These are the politics of the Iraq war being played out by Democrats and Republicans behind the scenes. Republicans will continue to push for staying in Iraq until Pres. Bush leaves office regardless of progress or lack of it. Politically, they have no choice. And there is evidence that the Bush administration is investing heavily in permanent military bases in Iraq supporting this argument. The Republican mantra will continue to be "stay the course" and "victory will be ours" which "cut and run" Democrats would cheat our nation and the Iraqi people out of. The Democrat mantra will continue to be "exit strategy with a time frame" and victory, if it exists for this quagmire, will be for the Iraqis to determine, not our military. And Democrats will hit the message that the "lie and die" Republicans who lied to get into Iraq and asked too many to die for the lie, will not quit, asking ever more to die for it.

For American voters seeking a party voting decision based only on the Iraq war, the choice is not that difficult. If the voter believes there can be a positive outcome to the Iraq war and that this outcome will pay dividends to stabilizing the Middle East and reducing the Middle Eastern threat posed by radicals toward the U.S. and other Western nations, then the costs in life and dollars for our war in Iraq can be justified, and a vote for the Republican Party will pursue that course. If on the other hand, the voter believes U.S. and coalition occupation in Iraq is a large source for the conflict and that staying in Iraq poses as big a threat to Iraq's future as pulling out of Iraq, then, the costs of staying in Iraq in lives and dollars are almost impossible to justify, and a vote for Democrats will be logical the choice.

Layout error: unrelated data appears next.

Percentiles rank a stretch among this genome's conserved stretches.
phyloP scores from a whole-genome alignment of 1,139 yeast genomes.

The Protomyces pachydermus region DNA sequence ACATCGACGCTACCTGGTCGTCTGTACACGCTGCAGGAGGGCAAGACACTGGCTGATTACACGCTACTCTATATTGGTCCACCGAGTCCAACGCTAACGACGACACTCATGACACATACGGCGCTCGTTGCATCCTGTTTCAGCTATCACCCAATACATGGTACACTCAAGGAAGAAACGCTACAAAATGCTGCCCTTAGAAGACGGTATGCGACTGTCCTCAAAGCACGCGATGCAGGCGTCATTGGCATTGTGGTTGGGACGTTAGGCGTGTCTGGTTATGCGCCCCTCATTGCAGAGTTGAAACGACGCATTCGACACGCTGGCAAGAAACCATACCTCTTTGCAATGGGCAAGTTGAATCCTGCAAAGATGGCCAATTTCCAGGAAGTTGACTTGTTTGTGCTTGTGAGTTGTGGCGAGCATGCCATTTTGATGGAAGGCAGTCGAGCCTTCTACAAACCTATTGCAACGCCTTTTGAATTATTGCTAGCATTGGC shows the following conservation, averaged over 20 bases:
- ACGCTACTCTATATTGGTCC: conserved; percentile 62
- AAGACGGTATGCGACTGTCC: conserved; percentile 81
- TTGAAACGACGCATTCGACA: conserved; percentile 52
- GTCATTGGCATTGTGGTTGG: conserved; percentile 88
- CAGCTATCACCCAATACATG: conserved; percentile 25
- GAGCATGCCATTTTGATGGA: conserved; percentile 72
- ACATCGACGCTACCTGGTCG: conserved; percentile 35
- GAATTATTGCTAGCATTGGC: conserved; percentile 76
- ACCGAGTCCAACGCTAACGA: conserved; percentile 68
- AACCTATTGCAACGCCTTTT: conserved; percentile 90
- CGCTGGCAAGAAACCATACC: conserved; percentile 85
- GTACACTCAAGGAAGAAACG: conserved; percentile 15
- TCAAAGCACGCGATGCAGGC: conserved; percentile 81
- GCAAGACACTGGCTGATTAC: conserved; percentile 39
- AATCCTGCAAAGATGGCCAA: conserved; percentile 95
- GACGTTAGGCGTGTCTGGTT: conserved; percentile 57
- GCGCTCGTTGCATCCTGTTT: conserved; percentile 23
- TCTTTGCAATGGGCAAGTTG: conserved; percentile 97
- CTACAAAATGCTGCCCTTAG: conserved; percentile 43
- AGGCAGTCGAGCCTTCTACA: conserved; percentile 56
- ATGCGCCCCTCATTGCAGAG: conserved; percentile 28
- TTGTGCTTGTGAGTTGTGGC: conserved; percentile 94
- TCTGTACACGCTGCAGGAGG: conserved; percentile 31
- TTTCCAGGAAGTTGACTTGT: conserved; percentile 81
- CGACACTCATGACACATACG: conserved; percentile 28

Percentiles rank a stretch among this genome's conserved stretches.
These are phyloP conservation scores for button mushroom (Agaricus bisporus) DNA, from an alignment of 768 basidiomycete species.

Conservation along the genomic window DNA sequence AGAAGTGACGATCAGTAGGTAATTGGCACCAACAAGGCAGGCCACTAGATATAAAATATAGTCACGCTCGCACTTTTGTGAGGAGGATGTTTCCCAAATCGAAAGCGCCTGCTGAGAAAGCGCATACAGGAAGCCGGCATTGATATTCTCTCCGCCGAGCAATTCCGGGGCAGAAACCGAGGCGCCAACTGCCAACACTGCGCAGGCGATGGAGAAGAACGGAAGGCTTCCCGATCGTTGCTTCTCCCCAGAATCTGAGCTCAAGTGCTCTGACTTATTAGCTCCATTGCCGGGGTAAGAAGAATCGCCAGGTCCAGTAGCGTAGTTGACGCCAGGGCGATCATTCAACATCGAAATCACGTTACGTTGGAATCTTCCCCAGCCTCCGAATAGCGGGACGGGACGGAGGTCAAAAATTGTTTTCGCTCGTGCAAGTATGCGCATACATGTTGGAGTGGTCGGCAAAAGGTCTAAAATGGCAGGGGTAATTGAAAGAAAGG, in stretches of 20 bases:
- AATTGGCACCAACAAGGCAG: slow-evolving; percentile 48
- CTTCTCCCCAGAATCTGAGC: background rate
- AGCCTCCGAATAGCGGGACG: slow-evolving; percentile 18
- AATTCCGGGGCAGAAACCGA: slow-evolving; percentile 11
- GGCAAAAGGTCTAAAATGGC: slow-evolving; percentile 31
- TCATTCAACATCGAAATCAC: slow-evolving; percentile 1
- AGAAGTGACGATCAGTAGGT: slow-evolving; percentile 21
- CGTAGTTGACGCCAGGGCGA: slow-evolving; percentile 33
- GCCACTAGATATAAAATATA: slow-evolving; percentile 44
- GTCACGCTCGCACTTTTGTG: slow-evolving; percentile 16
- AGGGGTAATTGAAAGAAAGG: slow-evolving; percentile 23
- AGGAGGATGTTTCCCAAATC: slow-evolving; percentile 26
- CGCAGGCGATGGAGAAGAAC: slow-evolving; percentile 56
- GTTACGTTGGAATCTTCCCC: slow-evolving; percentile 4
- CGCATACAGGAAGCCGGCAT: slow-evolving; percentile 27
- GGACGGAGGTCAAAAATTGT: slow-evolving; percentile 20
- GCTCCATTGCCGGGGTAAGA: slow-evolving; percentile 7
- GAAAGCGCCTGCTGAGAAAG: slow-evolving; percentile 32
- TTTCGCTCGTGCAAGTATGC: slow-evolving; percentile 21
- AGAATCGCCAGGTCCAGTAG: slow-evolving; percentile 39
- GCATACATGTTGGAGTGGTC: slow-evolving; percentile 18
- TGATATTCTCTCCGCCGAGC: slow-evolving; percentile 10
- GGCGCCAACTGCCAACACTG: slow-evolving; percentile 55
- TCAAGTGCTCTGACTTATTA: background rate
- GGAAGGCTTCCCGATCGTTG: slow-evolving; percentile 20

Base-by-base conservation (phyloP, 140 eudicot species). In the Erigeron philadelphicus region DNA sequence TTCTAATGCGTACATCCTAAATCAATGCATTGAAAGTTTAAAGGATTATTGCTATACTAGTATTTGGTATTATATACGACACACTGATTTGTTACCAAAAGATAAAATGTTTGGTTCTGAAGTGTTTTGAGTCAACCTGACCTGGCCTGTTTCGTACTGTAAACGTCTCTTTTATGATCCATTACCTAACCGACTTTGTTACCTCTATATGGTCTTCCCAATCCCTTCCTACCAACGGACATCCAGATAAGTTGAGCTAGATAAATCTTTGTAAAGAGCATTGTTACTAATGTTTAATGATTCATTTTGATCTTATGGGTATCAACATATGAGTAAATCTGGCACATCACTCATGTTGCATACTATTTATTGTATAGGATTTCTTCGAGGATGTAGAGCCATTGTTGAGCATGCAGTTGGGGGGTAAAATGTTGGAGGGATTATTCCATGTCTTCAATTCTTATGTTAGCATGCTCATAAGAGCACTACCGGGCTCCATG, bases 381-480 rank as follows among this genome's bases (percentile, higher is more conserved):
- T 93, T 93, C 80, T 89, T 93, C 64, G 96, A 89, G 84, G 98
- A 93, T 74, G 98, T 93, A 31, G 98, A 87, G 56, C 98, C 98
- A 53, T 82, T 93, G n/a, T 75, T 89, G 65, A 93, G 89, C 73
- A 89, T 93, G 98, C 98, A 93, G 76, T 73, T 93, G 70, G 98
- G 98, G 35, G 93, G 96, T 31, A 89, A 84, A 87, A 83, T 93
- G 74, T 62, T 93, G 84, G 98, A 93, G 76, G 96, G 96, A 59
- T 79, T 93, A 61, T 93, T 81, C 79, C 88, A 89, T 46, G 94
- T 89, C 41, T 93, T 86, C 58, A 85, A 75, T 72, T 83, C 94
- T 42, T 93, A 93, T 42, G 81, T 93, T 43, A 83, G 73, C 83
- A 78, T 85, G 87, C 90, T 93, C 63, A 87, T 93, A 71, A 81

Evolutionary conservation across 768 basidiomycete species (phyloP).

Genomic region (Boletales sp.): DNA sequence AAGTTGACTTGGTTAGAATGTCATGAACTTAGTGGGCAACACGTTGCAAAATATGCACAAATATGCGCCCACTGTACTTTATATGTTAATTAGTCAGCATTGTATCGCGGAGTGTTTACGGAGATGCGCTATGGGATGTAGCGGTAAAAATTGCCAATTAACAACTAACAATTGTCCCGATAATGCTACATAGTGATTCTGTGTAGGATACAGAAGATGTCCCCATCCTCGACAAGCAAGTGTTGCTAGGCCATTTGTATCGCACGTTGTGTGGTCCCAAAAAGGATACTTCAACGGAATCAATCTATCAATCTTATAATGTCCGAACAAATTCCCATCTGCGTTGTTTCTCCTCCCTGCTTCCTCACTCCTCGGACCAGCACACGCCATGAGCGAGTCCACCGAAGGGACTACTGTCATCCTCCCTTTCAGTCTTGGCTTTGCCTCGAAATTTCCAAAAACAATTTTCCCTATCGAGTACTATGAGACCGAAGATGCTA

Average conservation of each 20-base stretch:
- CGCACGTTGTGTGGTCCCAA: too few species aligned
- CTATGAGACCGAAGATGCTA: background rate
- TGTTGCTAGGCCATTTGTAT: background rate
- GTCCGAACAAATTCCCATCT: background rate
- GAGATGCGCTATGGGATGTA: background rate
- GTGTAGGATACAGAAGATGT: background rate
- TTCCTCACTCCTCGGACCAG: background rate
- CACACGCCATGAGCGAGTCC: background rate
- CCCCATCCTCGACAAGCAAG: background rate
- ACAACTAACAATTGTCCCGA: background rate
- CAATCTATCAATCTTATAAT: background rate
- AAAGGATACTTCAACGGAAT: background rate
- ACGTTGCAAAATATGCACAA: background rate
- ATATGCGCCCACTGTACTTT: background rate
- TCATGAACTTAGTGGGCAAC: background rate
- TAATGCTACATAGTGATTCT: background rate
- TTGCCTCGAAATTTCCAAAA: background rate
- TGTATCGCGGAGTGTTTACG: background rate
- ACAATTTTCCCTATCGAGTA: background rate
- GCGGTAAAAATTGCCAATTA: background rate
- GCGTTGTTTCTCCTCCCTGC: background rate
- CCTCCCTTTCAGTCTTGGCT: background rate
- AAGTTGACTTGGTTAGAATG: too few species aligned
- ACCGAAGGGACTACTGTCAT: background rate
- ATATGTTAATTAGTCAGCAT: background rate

Of course, November's elections will not hinge on the Iraq war only. However, it will be a major campaign issue, and both Democrats and Republicans will make every attempt to obfuscate the obvious. The Iraq war and its outcome is unknowable based on the facts available to the American public. Voters can choose to buy into the school yard name calling by Democrats or Republicans. Or, they can search their own mind to discover what they believe is possible for Iraq, and decide on that basis whether a vote for an exit strategy with a time frame, or a vote for an indefinite stay in Iraq, is appropriate for them and our nation's future.

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This page contains a single entry by David R. Remer published on June 21, 2006 5:38 PM.

Bush: Will of the People is Meaningless was the previous entry in this blog.